ONE way of reducing the magnitude, and indeed danger, of what is to come is to reimagine the threat as something you have seen before; a threat no different than the previous one you conquered. Even if it amounts to a lie, or a delusion, this will allow you to think, behave and function as before, never giving the latest threat the satisfaction of knowing it is for them you have changed.

For Anthony Yarde this approach comes more naturally than it does for most. He has, after all, long been an advocate of the idea of constant training camps – that is, training non-stop throughout the year – and has also often spoken about his journey being continuous and arduous and full of peaks and troughs. In short, regardless of the threat, he keeps going. He never stops. Rather than think about who is next, and how he must adapt to overcome them, he focuses only on what he can control: himself.

This approach is maintained even when there is a threat like Artur Beterbiev on the horizon. It is maintained because it is all Yarde knows and it is maintained because if there is one man you don’t want to exaggerate in your mind’s eye it is the terrifying Russian with whom Yarde will trade punches this Saturday (January 28).

“I’m not only training for this fight, I’m training for my future,” Yarde told Boxing News last week. “Whenever someone tries to label a particular person, I always say to them, ‘Look, I don’t care about the individual. It’s about the belts. It’s about the legacy; the history. Whoever the person is holding the key to all that doesn’t matter.’”

Admittedly, it would be easy to consider this approach delusional if you were not aware of Yarde’s history or, for that matter, able to hear the respect in his voice when he mentions Artur Beterbiev’s name. But when you know of his methods, consistent since turning pro in 2015, and you hear this respect – respect, not fear – the approach then starts to make sense.

“It has felt very different,” Yarde said when asked if this latest “camp” was the same as previous ones. “In every aspect really. It’s a massive fight, of course, but I feel like fighting someone like Beterbiev is good for me. Because of his reputation, and his record, it’s going to bring out the best of me in terms of how I train and how sharp I am on the night.

“You see that all the time with other fighters. They usually produce their best performance in their most dangerous fight. I’ve always been similar. I get up for the big fights. Even when I went to Russia (to fight Sergey Kovalev in 2019), and there was so much stacked against me, I was still able to perform. That showed me that it’s inside of me. It was confirmation. Now it feels like the right time to go one step further.”

The misconception with Yarde, based on both his appearance and the softly-softly strategy employed early in his career, has long been that he is a frontrunner and a man more style over substance. His trip to Russia to challenge Sergey Kovalev in 2019 spat in the face of this view, yet there remained a feeling nonetheless that Yarde was either (a) just doing it for the money or (b) arrogant enough to believe he could win a fight most felt, at that stage of his career, he couldn’t.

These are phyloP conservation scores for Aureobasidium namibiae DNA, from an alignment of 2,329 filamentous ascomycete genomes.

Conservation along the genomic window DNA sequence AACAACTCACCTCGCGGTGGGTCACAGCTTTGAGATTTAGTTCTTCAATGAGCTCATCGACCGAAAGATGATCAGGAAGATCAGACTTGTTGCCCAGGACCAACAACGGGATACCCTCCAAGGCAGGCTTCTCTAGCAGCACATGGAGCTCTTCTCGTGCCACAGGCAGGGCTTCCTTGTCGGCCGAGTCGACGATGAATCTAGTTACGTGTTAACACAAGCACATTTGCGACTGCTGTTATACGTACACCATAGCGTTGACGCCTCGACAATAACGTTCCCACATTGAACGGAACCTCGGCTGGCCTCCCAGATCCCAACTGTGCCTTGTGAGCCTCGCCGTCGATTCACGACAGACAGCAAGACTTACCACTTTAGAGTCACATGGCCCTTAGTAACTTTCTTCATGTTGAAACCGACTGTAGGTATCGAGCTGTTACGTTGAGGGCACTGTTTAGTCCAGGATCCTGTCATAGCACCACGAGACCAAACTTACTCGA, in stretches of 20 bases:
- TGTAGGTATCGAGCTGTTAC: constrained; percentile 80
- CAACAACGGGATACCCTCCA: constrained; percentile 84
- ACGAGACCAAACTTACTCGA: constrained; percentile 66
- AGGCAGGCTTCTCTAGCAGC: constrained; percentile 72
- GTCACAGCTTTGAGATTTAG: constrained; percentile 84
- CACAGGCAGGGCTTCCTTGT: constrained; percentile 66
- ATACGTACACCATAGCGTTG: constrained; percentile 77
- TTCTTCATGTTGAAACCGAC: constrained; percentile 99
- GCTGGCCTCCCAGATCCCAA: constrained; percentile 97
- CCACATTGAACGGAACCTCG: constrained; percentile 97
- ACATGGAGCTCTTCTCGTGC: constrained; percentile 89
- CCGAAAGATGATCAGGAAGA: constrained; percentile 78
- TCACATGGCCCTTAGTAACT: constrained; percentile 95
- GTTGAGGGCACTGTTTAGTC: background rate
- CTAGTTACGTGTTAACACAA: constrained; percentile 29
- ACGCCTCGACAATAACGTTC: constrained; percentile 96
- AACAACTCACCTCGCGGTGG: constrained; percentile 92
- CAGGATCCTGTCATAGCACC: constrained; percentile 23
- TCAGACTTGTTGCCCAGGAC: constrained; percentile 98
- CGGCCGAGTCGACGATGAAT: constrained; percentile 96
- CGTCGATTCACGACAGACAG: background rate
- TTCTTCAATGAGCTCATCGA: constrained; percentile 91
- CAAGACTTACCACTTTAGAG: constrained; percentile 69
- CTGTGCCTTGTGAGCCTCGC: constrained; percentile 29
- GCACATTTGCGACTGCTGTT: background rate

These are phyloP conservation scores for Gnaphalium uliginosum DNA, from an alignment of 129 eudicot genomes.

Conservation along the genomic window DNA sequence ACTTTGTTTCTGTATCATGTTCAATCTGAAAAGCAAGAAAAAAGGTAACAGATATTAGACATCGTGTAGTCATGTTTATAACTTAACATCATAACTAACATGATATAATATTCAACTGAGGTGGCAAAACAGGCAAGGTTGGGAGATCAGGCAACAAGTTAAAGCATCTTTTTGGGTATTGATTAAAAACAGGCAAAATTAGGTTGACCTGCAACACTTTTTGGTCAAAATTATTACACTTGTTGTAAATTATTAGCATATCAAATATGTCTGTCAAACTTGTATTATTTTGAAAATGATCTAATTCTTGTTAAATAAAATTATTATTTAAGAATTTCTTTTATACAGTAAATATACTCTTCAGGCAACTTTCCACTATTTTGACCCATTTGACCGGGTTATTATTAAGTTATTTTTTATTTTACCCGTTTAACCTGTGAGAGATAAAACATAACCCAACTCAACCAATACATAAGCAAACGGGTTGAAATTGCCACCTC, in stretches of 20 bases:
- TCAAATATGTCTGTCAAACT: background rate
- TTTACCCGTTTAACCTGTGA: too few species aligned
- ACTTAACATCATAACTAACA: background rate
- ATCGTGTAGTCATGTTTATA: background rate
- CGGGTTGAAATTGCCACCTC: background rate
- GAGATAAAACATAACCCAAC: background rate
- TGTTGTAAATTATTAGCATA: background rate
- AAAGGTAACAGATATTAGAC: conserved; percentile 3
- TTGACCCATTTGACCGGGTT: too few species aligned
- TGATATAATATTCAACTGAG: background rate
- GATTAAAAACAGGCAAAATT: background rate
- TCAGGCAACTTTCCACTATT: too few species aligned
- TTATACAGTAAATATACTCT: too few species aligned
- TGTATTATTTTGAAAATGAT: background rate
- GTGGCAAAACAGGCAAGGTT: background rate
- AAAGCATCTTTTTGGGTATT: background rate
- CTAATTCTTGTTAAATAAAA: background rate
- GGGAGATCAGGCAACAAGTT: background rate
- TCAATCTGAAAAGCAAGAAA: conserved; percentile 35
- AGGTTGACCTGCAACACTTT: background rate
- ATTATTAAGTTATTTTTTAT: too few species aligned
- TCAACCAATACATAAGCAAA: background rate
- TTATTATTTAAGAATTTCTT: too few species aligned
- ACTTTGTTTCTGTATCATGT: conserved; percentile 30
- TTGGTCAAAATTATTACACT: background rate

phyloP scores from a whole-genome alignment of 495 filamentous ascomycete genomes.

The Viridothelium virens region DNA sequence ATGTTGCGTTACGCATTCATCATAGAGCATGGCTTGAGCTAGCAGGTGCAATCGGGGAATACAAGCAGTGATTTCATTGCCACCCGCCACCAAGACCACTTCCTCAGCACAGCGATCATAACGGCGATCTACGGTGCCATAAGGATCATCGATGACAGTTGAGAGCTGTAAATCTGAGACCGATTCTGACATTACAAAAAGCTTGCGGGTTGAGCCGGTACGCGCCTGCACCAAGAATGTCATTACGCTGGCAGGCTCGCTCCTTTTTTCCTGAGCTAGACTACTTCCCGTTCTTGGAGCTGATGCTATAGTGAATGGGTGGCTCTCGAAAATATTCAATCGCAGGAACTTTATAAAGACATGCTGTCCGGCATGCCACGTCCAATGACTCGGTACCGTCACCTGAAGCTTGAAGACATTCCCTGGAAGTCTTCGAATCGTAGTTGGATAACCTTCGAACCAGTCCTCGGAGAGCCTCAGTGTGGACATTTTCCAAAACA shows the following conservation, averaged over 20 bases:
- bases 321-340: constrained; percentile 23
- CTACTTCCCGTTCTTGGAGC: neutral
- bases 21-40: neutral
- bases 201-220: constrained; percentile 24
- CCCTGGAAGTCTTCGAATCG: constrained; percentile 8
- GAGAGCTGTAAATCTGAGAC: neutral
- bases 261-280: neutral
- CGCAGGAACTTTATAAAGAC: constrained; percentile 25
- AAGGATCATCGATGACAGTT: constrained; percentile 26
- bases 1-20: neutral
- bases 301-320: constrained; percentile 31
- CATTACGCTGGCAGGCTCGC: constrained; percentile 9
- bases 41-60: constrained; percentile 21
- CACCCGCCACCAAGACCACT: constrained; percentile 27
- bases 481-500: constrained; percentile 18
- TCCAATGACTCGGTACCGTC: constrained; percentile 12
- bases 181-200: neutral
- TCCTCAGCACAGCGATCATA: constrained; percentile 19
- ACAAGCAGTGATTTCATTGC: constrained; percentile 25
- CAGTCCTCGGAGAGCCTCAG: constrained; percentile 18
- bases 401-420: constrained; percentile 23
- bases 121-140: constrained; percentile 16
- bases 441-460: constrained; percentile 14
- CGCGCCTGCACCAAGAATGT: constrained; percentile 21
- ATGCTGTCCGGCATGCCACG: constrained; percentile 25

This time, however, it’s different. This time Yarde, at 31, is more than ready to challenge a fearsome, ageing Russian, particularly on home soil.

“This one just feels right,” Yarde said. “I often go by feelings in life and this fight feels right. The Kovalev fight had ‘umms’ and ‘ahhs’ about it. I was never completely sure. Looking back now, I feel like it was a bit too early for me, especially because it meant I had to go to Russia. I had never headlined abroad at that point in time. I had fought in America (in 2016) but it was very early in my career. I had never headlined abroad before. To throw myself in the deep end like that was a lot. But this fight (against Beterbiev) just feels right. How it started, and how we got to this point, it all feels right.”

Anthony Yarde works out with his coach, Tunde Ajayi (Richard Heathcote/Getty Images)

Part of the reason why this light-heavyweight title fight against Beterbiev feels “right” owes to Yarde’s improvements since that 2019 loss against Kovalev. Since then, after all, he has won five fights all by knockout and lost just once: a subdued performance and points loss against Lyndon Arthur (in 2020) which he immediately avenged (by fourth-round stoppage). Better than all that, though, Yarde has spent the last three and a half years in the gym, learning, working, and doing all he can to ensure the next time he is asked to step up he is properly prepared for it.

“No doubt I’m a better fighter now,” he said. “The type of fighter I am, the more experience I get, the better I’m going to get. I’ve got experience now of being in that situation. Also, the more time I have to train, the better I’m going to get in certain areas.”

In a cruel twist of fate, another thing that strengthened Yarde’s mental fortitude was the Covid-19 pandemic. That, quite tragically, hit the Hackney man harder than most, taking from him his father and three of his grandparents.